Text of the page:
Now, secondly, I want to take you to the actual conversation in which life's most important question is both asked and answered. First, let's look at the asking of this question. The jailer discovers that Paul and Silas have been set free. They are singing, and someone said that as they sang, God took such pleasure in their song that God was tapping his foot along with the beat of their song, and it caused the earthquake. That's a little bit fanciful, but I like it, still. God sent an earthquake to that jail. The jailhouse rocked, for all of you 1950s folks. As the jailhouse rocked, the prison doors swung open. The shackles fell from their hands and their feet, if, in fact, they were shackled at both of those extremities. The shackles fell, and the jailer, realizing that the prison doors have swung open and that the prisoners have been set free, presumes that they've all escaped. You have to know that in that day, if you were the jailer, and your prisoners escaped, you would be executed for having failed at your duty. He sees this, is terrorized by it, and he draws his sword and intends to kill himself. 

 

Here's another point where I want to interject a thought. It's never right to take your own life; it's never right to take your own life. He's going to commit suicide. I may be speaking to someone this morning who is contemplating ending your own life. Maybe you're in a valley, a deep, deep valley, and it seems there's no escape from it. Could I just encourage you that suicide is never the answer? Paul and Silas, to their credit, step in and they tell the man, “Don't harm yourself. We’re all here.” Now, let's be frank. Here's the jailer who has put them into the deepest part of the prison. Perhaps he's even taken some joy in shackling them and in seeing their wounds from the beating that they took. You couldn't blame Paul and Silas if they just stood aside as the jailer killed himself, but motivated by Christ's love, they intervene and they say, “Don't harm yourself.” I'm reminded to challenge all of us, if you know of someone who is wrestling with deep depression, intervene. Speak to them. We have a counseling ministry here at Istrouma, and we can get help. There is help, and there is hope in Christ. Paul and Silas say, “Do yourself no harm.”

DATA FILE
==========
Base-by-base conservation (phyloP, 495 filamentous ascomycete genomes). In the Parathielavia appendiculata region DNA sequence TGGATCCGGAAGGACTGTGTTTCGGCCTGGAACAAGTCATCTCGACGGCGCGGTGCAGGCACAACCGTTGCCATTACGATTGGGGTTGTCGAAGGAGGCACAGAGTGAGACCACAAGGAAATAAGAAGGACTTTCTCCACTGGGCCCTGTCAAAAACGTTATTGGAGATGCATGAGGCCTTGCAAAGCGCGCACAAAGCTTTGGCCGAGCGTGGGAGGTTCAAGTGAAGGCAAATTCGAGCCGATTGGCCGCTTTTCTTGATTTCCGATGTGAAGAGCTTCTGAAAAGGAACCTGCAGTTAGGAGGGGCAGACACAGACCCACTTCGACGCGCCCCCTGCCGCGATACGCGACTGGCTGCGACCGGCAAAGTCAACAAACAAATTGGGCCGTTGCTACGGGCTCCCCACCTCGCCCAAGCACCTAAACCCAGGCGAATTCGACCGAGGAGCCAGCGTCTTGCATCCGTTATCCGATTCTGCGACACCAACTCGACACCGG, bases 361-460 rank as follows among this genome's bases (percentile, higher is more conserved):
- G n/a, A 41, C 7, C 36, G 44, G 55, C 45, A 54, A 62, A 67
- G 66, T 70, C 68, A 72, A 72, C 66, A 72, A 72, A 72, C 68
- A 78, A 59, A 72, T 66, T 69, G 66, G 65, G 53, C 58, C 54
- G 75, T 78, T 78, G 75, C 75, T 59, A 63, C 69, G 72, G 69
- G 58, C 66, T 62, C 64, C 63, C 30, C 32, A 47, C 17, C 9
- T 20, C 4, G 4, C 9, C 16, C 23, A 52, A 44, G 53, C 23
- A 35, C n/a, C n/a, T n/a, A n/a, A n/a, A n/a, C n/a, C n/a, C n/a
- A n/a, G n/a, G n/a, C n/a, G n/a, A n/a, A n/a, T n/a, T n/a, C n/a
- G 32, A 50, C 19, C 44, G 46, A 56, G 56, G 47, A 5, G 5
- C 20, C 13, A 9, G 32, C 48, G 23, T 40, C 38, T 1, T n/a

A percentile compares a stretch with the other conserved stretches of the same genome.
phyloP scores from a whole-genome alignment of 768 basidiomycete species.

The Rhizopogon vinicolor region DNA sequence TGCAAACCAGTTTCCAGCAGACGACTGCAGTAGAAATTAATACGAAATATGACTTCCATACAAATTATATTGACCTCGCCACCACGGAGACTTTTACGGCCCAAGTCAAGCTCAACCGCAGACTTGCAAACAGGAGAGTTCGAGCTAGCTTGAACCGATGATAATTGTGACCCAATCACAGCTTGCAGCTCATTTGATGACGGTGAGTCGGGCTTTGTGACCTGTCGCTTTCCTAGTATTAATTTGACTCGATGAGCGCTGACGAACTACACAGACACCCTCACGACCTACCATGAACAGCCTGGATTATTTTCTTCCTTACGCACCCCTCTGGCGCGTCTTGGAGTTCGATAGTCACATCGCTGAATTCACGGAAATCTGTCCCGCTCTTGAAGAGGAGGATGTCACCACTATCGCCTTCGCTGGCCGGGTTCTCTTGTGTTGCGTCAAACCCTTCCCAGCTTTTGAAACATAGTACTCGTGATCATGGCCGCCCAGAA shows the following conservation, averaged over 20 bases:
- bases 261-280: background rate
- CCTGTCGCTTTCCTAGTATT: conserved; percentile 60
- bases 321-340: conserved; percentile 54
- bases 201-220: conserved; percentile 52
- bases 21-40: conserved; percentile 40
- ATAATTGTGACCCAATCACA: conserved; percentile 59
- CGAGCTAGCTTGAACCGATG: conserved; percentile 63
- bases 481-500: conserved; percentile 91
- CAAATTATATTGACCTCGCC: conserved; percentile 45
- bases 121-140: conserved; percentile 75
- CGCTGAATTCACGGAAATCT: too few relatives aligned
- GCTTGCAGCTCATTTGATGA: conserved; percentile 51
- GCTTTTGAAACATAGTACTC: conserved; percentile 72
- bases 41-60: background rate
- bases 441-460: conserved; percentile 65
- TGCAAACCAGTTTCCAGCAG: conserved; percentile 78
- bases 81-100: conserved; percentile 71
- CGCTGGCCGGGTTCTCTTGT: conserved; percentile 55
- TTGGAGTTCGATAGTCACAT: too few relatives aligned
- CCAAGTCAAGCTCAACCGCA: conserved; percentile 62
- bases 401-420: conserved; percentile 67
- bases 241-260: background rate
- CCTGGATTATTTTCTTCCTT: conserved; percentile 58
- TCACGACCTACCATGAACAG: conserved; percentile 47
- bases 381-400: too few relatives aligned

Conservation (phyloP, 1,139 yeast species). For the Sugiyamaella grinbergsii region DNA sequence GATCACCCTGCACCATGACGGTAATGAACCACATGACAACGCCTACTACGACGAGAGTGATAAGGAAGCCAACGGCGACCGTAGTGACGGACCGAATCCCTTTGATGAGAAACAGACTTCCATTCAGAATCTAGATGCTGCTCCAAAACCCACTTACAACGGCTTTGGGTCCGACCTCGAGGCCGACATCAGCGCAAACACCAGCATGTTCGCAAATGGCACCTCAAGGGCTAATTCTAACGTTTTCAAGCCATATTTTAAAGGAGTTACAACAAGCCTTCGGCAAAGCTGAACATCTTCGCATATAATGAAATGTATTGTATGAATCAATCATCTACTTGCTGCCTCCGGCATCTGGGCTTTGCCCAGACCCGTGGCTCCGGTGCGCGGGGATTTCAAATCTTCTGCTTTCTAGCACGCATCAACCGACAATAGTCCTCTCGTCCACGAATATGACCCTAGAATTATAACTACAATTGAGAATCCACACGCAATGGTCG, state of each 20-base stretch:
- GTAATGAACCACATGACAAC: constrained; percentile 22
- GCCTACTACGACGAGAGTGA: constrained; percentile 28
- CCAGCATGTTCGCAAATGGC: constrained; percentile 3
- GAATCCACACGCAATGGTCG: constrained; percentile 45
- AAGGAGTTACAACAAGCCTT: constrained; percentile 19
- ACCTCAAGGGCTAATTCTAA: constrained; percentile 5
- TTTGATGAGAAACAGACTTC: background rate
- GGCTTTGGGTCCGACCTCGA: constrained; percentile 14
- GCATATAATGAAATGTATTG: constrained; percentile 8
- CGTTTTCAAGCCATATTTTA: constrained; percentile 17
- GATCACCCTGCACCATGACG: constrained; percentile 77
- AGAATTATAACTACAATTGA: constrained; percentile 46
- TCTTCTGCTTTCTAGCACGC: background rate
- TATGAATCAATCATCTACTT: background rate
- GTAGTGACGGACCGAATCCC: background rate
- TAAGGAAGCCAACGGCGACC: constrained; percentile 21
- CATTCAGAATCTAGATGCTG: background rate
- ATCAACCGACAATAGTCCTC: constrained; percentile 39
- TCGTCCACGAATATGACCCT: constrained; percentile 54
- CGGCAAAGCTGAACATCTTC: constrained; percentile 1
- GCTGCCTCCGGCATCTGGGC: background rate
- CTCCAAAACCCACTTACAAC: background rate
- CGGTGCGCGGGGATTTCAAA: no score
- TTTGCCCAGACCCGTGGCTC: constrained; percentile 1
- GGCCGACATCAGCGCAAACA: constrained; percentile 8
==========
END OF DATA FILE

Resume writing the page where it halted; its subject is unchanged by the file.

Upon their kindness, this jailer runs in before Paul and Silas and the Bible says that he falls down at their feet. You see, he's been impacted by what he's observed. He has seen Paul and Silas singing praises to God. He's heard that song. He's personally experienced their mercy when they defend him who once oppressed them. Paul and Silas could easily have escaped, but they haven't. They’re remaining there. So, impacted by what he has heard and seen, he asks life's most important question. It’s in verse 30:

Sirs, what must I do to be saved?

 

Now, some might suggest that this question is related to the temporal crisis. He knows that the prisoners might escape, that the wrath of Rome is going to fall upon him; he's going to be executed, so he's asking, “Sirs, how can I escape my impending doom?” But I don't believe that's the real heart of his question, because the prisoners have not escaped. They’ve remained. His life has been spared. There is hope temporally. No, I believe he is asking an eternal question, “What must I do to be saved from my sins? What must I do to inherit eternal life?” I believe that's the heart of his question. And I love this question. I see in it his humility. He doesn't think he has all the answers, and I tell you, that's a healthy thing. Maybe you've come in today quite confident in yourself, presuming that you have all of the answers both to life and eternity. But have you ever come in humility to ask this simple question, “What must I do to be forgiven; what must I do to be saved? I want to be instructed. I want to be taught. I want God's answer to life's most important question.” I see his humility. I see his hunger. He rushes in. He falls at their feet. He is desperate. I don't know that anyone comes to salvation apart from desperation, hunger, and humility. This man has all of those traits, and for that reason, he asks life's most important question, “What must I do to be saved?”